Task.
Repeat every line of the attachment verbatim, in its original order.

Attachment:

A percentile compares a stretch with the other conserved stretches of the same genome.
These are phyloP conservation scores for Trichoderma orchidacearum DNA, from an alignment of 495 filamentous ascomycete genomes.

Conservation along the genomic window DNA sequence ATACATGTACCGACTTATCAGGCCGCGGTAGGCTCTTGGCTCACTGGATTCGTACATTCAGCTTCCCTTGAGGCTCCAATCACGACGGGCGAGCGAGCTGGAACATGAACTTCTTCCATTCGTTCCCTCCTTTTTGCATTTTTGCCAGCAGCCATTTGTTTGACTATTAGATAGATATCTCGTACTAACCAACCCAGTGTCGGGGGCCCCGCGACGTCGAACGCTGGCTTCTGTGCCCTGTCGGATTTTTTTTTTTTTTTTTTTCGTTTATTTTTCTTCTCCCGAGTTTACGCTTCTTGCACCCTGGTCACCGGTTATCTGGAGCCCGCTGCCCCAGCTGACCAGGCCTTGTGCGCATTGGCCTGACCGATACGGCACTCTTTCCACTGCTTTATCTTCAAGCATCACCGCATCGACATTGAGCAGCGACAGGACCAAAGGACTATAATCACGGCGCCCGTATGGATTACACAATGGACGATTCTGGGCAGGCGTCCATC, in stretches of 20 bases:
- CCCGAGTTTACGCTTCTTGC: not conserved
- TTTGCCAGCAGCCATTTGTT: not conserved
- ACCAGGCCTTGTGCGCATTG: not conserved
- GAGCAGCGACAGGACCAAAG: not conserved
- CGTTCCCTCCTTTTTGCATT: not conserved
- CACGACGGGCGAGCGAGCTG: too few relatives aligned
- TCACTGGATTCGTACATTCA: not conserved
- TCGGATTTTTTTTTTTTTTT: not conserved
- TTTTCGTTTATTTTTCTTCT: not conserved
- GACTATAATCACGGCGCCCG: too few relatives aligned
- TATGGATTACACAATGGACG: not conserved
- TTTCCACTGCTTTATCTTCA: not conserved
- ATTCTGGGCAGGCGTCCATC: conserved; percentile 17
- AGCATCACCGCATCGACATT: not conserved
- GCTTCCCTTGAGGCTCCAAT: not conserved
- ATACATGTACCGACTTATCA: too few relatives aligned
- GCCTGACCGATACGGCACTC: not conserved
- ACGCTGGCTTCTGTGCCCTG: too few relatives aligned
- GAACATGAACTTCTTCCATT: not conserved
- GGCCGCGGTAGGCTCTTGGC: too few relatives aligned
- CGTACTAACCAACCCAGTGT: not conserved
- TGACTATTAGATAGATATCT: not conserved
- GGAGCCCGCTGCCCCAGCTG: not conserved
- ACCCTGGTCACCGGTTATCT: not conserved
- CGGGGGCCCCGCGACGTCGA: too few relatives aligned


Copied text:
A percentile compares a stretch with the other conserved stretches of the same genome.
These are phyloP conservation scores for Trichoderma orchidacearum DNA, from an alignment of 495 filamentous ascomycete genomes.

Conservation along the genomic window DNA sequence ATACATGTACCGACTTATCAGGCCGCGGTAGGCTCTTGGCTCACTGGATTCGTACATTCAGCTTCCCTTGAGGCTCCAATCACGACGGGCGAGCGAGCTGGAACATGAACTTCTTCCATTCGTTCCCTCCTTTTTGCATTTTTGCCAGCAGCCATTTGTTTGACTATTAGATAGATATCTCGTACTAACCAACCCAGTGTCGGGGGCCCCGCGACGTCGAACGCTGGCTTCTGTGCCCTGTCGGATTTTTTTTTTTTTTTTTTTCGTTTATTTTTCTTCTCCCGAGTTTACGCTTCTTGCACCCTGGTCACCGGTTATCTGGAGCCCGCTGCCCCAGCTGACCAGGCCTTGTGCGCATTGGCCTGACCGATACGGCACTCTTTCCACTGCTTTATCTTCAAGCATCACCGCATCGACATTGAGCAGCGACAGGACCAAAGGACTATAATCACGGCGCCCGTATGGATTACACAATGGACGATTCTGGGCAGGCGTCCATC, in stretches of 20 bases:
- CCCGAGTTTACGCTTCTTGC: not conserved
- TTTGCCAGCAGCCATTTGTT: not conserved
- ACCAGGCCTTGTGCGCATTG: not conserved
- GAGCAGCGACAGGACCAAAG: not conserved
- CGTTCCCTCCTTTTTGCATT: not conserved
- CACGACGGGCGAGCGAGCTG: too few relatives aligned
- TCACTGGATTCGTACATTCA: not conserved
- TCGGATTTTTTTTTTTTTTT: not conserved
- TTTTCGTTTATTTTTCTTCT: not conserved
- GACTATAATCACGGCGCCCG: too few relatives aligned
- TATGGATTACACAATGGACG: not conserved
- TTTCCACTGCTTTATCTTCA: not conserved
- ATTCTGGGCAGGCGTCCATC: conserved; percentile 17
- AGCATCACCGCATCGACATT: not conserved
- GCTTCCCTTGAGGCTCCAAT: not conserved
- ATACATGTACCGACTTATCA: too few relatives aligned
- GCCTGACCGATACGGCACTC: not conserved
- ACGCTGGCTTCTGTGCCCTG: too few relatives aligned
- GAACATGAACTTCTTCCATT: not conserved
- GGCCGCGGTAGGCTCTTGGC: too few relatives aligned
- CGTACTAACCAACCCAGTGT: not conserved
- TGACTATTAGATAGATATCT: not conserved
- GGAGCCCGCTGCCCCAGCTG: not conserved
- ACCCTGGTCACCGGTTATCT: not conserved
- CGGGGGCCCCGCGACGTCGA: too few relatives aligned